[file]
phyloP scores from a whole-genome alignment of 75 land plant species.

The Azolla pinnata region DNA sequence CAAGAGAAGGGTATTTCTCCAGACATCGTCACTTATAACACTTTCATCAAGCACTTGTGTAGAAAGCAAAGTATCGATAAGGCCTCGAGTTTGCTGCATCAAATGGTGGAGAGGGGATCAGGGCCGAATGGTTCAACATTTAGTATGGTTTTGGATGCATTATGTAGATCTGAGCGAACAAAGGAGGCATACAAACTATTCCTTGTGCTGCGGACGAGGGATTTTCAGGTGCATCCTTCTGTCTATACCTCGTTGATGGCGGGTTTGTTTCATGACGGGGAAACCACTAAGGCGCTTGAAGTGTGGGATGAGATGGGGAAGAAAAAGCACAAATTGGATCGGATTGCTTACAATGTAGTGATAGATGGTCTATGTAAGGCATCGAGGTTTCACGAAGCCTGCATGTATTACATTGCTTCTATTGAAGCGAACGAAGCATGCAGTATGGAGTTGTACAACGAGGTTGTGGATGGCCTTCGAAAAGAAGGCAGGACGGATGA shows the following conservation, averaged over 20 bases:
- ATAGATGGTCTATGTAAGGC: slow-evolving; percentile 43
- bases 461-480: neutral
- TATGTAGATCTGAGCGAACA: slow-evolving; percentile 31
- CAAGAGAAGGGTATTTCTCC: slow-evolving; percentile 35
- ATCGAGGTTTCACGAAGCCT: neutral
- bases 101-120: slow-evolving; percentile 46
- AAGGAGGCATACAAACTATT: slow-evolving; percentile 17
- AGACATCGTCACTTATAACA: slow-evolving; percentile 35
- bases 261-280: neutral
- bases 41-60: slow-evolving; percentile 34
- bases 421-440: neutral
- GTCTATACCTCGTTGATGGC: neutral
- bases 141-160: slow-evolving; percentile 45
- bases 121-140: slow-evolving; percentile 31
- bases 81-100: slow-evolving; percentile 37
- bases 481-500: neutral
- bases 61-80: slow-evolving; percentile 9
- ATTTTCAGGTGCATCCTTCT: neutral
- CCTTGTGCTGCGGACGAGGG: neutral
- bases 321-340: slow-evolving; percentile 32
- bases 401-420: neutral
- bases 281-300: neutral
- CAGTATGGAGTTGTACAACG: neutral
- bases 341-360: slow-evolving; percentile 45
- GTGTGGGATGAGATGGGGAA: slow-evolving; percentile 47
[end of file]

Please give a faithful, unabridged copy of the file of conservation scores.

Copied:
phyloP scores from a whole-genome alignment of 75 land plant species.

The Azolla pinnata region DNA sequence CAAGAGAAGGGTATTTCTCCAGACATCGTCACTTATAACACTTTCATCAAGCACTTGTGTAGAAAGCAAAGTATCGATAAGGCCTCGAGTTTGCTGCATCAAATGGTGGAGAGGGGATCAGGGCCGAATGGTTCAACATTTAGTATGGTTTTGGATGCATTATGTAGATCTGAGCGAACAAAGGAGGCATACAAACTATTCCTTGTGCTGCGGACGAGGGATTTTCAGGTGCATCCTTCTGTCTATACCTCGTTGATGGCGGGTTTGTTTCATGACGGGGAAACCACTAAGGCGCTTGAAGTGTGGGATGAGATGGGGAAGAAAAAGCACAAATTGGATCGGATTGCTTACAATGTAGTGATAGATGGTCTATGTAAGGCATCGAGGTTTCACGAAGCCTGCATGTATTACATTGCTTCTATTGAAGCGAACGAAGCATGCAGTATGGAGTTGTACAACGAGGTTGTGGATGGCCTTCGAAAAGAAGGCAGGACGGATGA shows the following conservation, averaged over 20 bases:
- ATAGATGGTCTATGTAAGGC: slow-evolving; percentile 43
- bases 461-480: neutral
- TATGTAGATCTGAGCGAACA: slow-evolving; percentile 31
- CAAGAGAAGGGTATTTCTCC: slow-evolving; percentile 35
- ATCGAGGTTTCACGAAGCCT: neutral
- bases 101-120: slow-evolving; percentile 46
- AAGGAGGCATACAAACTATT: slow-evolving; percentile 17
- AGACATCGTCACTTATAACA: slow-evolving; percentile 35
- bases 261-280: neutral
- bases 41-60: slow-evolving; percentile 34
- bases 421-440: neutral
- GTCTATACCTCGTTGATGGC: neutral
- bases 141-160: slow-evolving; percentile 45
- bases 121-140: slow-evolving; percentile 31
- bases 81-100: slow-evolving; percentile 37
- bases 481-500: neutral
- bases 61-80: slow-evolving; percentile 9
- ATTTTCAGGTGCATCCTTCT: neutral
- CCTTGTGCTGCGGACGAGGG: neutral
- bases 321-340: slow-evolving; percentile 32
- bases 401-420: neutral
- bases 281-300: neutral
- CAGTATGGAGTTGTACAACG: neutral
- bases 341-360: slow-evolving; percentile 45
- GTGTGGGATGAGATGGGGAA: slow-evolving; percentile 47